Com­ple­mentary foods must embrace all food cate­gories with an emphasis on vege­tables and fruits. Daily variety, diversity in a meal, and repeated exposure up to eight times are effi­cient stra­tegies to increase accep­tance to foods not initially accepted (9, 13). Pro­moting healthy foods as part of usual meals during com­ple­mentary feeding is important, as eating habits learned in childhood are likely to con­tinue through life (9). There is no need to add sugar or salt to foods and sugar swee­tened beverages. According with Faith et al, fruit juice intake was posi­tively related with adi­posity gain (14). Parental use of food as a reward leads to children’s dimi­nished ability to regulate intake, which then leads to increased emo­tional over eating (15). A high-​protein intake in early childhood may increase the levels of insulin-​releasing amino acids with may sti­mulate insulin and insulin-​like growth factor secretion that could be related to obesity risk later in life (16). Also fun­da­mental is an ade­quate fat intake. Early life stages can be seen as cri­tical periods for fat cell deve­lo­pment and adipose tissue growth in humans, thus the intake of ade­quate fat-​containing essential fatty acids should be pro­moted (9, 17). We need to keep in mind that fat confer a greater energy density to the food for which, for equal volume ingested, the amount of available energy is greater (17). Also the lipid com­ponent of the diet is more quickly con­verted and stored in the form of body fat, with a minimum con­version energy cost com­pared to pro­teins or car­bo­hy­drates.

Conclusion

We could con­clude that we need to know whether there are optimum times during the life span when expe­rience pro­motes healthy food con­sumption for a healthy life, and con­versely, when depri­vation of such foods has the greatest con­se­quences on health for generation to come (18).

 

Refe­rences:

  1. Cas­tilho SD, de Azevedo Barros Filho A. The history of infant nut­rition. J Pediatr 2010, 86(3):179–188.
  2. Exodus 1:15 to 2:10.
  3. Fides VA. Breast, bottles and babies history of infant feeding. 1986.
  4. Rabil SX. Infant feeding through ages. 1981
  5. Schuman AJ. A concise history of infant formula (twist and turns included). Contemp Pediatr 2003, 20:91–103.
  6. Eck­hardt KW, Hen­dershot GE. Ana­lysis of the reversal in breast feeding trends in the early 1970s. Public Health Rep 1984, 99:410–15.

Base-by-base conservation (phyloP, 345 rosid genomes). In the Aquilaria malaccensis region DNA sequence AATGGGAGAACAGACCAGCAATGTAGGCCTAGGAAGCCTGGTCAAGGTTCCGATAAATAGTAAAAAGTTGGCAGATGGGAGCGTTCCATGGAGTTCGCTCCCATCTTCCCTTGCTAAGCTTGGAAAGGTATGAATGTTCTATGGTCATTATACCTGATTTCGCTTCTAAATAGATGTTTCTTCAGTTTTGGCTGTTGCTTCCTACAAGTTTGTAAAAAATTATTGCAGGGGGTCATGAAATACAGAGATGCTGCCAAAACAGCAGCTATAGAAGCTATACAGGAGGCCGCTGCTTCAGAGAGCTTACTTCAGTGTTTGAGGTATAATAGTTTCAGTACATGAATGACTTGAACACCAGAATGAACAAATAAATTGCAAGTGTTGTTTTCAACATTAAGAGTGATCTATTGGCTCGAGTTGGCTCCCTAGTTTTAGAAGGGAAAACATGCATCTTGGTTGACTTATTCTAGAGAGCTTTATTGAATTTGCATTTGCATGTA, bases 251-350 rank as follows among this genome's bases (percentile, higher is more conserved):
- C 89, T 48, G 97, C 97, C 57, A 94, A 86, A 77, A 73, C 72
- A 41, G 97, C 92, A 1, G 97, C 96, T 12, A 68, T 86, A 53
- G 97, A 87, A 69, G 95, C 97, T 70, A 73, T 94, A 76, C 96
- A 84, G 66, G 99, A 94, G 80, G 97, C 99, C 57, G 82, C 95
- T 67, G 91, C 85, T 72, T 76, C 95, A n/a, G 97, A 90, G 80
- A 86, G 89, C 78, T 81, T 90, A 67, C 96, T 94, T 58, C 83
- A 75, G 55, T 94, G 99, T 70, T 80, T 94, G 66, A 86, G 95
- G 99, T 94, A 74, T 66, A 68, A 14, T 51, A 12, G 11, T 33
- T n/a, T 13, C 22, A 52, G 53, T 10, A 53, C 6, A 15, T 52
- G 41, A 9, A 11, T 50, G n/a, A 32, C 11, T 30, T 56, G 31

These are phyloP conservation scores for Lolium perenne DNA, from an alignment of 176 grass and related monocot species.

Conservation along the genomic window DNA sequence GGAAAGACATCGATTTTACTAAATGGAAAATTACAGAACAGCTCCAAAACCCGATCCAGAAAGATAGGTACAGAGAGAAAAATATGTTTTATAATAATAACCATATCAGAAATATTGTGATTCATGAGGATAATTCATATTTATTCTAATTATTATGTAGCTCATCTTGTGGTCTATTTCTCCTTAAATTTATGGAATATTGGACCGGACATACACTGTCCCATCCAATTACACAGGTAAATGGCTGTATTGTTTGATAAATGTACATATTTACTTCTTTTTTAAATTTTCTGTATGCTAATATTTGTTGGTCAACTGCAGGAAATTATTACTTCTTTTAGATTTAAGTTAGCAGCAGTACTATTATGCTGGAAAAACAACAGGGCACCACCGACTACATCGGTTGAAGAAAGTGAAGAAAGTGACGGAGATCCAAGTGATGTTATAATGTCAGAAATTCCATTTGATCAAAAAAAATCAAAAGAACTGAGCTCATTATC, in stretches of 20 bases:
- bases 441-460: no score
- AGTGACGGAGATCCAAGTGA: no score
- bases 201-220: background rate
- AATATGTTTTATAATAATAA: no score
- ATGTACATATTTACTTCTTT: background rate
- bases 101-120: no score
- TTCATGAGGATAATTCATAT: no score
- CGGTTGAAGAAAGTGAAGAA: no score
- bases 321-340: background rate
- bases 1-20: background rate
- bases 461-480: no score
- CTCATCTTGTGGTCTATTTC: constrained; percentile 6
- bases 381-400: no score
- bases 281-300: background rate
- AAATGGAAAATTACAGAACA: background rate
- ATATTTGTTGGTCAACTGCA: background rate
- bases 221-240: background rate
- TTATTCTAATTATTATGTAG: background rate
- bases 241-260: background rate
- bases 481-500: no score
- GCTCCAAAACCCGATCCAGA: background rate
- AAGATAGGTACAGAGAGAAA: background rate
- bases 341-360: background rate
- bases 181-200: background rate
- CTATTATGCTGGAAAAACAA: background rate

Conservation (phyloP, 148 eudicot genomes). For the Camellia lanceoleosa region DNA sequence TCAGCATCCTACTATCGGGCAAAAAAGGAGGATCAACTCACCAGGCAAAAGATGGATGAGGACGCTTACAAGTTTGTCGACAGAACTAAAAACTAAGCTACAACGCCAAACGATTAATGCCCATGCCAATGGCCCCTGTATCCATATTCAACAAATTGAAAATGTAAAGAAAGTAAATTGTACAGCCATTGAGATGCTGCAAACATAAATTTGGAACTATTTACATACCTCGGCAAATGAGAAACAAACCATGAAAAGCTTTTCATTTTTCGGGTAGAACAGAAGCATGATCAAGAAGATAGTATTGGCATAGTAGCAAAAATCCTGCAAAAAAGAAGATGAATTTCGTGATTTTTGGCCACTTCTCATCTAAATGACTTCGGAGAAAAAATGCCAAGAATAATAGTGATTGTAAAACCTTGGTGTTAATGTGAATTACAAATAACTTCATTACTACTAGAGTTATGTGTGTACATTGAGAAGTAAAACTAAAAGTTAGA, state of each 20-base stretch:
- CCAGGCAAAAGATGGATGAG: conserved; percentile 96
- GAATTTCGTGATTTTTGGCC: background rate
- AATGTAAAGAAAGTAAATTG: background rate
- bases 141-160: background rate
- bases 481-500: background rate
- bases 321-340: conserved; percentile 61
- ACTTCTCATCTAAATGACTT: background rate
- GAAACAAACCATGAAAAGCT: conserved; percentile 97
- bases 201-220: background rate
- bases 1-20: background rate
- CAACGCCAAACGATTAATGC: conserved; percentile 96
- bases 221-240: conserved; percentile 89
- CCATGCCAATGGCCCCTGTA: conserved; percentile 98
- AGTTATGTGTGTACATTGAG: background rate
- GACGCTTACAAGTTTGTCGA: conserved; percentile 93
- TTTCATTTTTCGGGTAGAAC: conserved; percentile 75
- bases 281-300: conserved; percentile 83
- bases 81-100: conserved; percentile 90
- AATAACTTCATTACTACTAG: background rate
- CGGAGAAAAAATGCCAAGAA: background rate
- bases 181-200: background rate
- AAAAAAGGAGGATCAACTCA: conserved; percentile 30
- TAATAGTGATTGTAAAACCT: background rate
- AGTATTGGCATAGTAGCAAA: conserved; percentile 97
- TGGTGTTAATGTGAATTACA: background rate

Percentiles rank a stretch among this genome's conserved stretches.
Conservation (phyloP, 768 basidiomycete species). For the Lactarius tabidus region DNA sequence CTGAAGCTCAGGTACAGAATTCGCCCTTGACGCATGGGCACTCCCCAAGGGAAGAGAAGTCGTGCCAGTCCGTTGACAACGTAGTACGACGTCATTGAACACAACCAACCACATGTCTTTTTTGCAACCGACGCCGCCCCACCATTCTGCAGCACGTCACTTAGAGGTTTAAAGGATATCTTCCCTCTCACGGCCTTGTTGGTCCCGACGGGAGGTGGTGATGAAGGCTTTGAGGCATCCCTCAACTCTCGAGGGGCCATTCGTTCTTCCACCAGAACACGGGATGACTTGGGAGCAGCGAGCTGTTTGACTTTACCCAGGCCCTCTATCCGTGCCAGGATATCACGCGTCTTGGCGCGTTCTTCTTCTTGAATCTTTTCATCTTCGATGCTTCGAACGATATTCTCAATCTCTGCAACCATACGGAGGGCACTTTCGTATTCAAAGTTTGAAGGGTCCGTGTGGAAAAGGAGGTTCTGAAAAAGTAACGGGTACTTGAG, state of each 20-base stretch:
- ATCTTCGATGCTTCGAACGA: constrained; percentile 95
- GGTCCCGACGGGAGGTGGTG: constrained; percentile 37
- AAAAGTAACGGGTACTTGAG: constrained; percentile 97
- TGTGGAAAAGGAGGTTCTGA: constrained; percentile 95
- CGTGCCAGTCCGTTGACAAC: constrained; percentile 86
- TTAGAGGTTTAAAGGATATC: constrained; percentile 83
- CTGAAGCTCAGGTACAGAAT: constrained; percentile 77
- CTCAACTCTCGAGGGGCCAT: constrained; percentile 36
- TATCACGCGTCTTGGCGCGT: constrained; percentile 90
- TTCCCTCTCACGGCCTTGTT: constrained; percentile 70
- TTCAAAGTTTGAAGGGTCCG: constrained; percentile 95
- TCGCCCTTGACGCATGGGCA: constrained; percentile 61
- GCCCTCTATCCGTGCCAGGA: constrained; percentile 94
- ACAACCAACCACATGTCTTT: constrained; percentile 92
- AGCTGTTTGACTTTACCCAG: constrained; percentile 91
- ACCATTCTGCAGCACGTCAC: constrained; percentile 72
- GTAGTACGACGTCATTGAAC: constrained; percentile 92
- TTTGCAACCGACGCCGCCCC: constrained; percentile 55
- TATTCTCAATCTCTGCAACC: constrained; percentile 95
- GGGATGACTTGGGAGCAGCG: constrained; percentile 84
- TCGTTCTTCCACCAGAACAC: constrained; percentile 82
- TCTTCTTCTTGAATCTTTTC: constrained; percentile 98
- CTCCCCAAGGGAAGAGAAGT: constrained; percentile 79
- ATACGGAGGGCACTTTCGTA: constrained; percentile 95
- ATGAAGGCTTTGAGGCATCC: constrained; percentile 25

7. Pecoraro L, Agostoni C, Pepaj O, Pie­tro­belli A. Behind human milk and bre­ast­feeding: not only food. Int J Food Sci Nutr. 2018, 69(6):641–646.
  8. Fewtrell M, Bonsky J, Campoy C, et al. Com­ple­mentary feeding. A position paper by the European Society for Paediatric Gas­tro­en­te­rology, Hepa­tology, and Nut­rition ESPGHAN) Com­mittee on Nut­rition. JPGN 2017, 64:119–132.
  9. Pie­tro­belli A, Agosti M; MeNu Group. Nut­rition in the First 1000 Days: Ten Prac­tices to Minimize Obesity Emerging from Published Science. Int J Environ Res Public Health. 2017, 14(12).
  10. Pearce J. Taylor MA, Langley-​Evans SC. Timing of the intro­duction of com­pli­mentary feeding and risk od childhood obesity: a sys­te­matic review. Int J Obes 2013, 37:477–85.
  11. Quasem W, Fenton T, Friel J. Age of intro­duction of first com­pli­mentary feeding for infants: a sys­te­matic review. BMC Pediatr 2015, 15:107.
  12. Canani RB, Cos­tanzo MD, Leone L, Bedogni G, Brambilla P, Cian­farani S, Nobili V, Pie­tro­belli A, Agostoni C. Epi­ge­netic mecha­nisms eli­cited by nut­rition in early life. Nutr Res Rev. 2011, 24(2):198–205.
  13. Johnson CM, Hen­derson MS, Tri­picchio G, Rozin P, Heo M, Pie­tro­belli A, Ber­kowitz RI, Keller KL, Faith MS Observed parent-​child feeding dynamics in relation to child body mass index and adi­posity. Pediatr Obes. 2018, 13(4):222–231.
  14. Faith MS, Den­nison BA, Edmunds LS, Stratton HH. Fruit juice intake pre­dicts increased adi­posity gain in children from low-​income families: weight status-​by-​environment inter­action. Pediatrics. 2006, 118(5):2066–75.
  15. Faith MS, Rose E, Matz PE, Pie­tro­belli A, Epstein LH. Co-​twin control designs for testing beha­vioral eco­nomic theories of child nut­rition: metho­do­lo­gical note. Int J Obes 2006, 30(10):1501–5.
  16. Luque V, Closa-​Monasterolo R, Escribano J, Ferrè N. Early pro­gramming by protein intake: the effect of protein on adi­posity deve­lo­pment and the growth and func­tio­n­ality of vital organs. Nutr Metab Insights 2015, 8:49–56.
  17. Rudolph MC, Young BE, Lemas DJ, Palmer CE, Her­nandez TL, Barbour LA, Friedman JE, Krebs NF, MacLean PS. Early infant adipose depo­sition is posi­tively asso­ciated with the n‑6 to n‑3 fatty acid ratio in human milk inde­pendent of maternal BMI. Int J Obes 2017, 41(4):510–517.
  18. Larquè E, Labayen I, Flodmark C‑E, Lissau I, Czernin S, Moreno LA, Pie­tro­belli a, Widhalm K. From con­ception to infancy – early risk factors for childhood obesity. Nature Rev Endocrinol 2019, 15(8):456–478.

 

Thomas Zoller1, Maria Clemente1, Luca Pecoraro1, Angelo Pietrobelli1,2

1Department of Sur­gical Sci­ences, Den­tistry, Gyne­cology and Pediatrics, Pediatric Clinic, Verona Uni­versity Medical School, Verona, Italy

2Pennington Bio­me­dical Research Center, Baton Rouge, LA, USA.

 

Cor­re­spon­dence:

Prof. Angelo Pie­tro­belli, MD, Pediatric Unit, Department of Sur­gical Science, Den­tistry, Gyne­cology and Pediatrics, Pediatric Clinic, P.le A. Stefani, 1, 37139 Verona, Italy; E‑mail: angelo.pietrobelli@univr.it


Verwandte Artikel: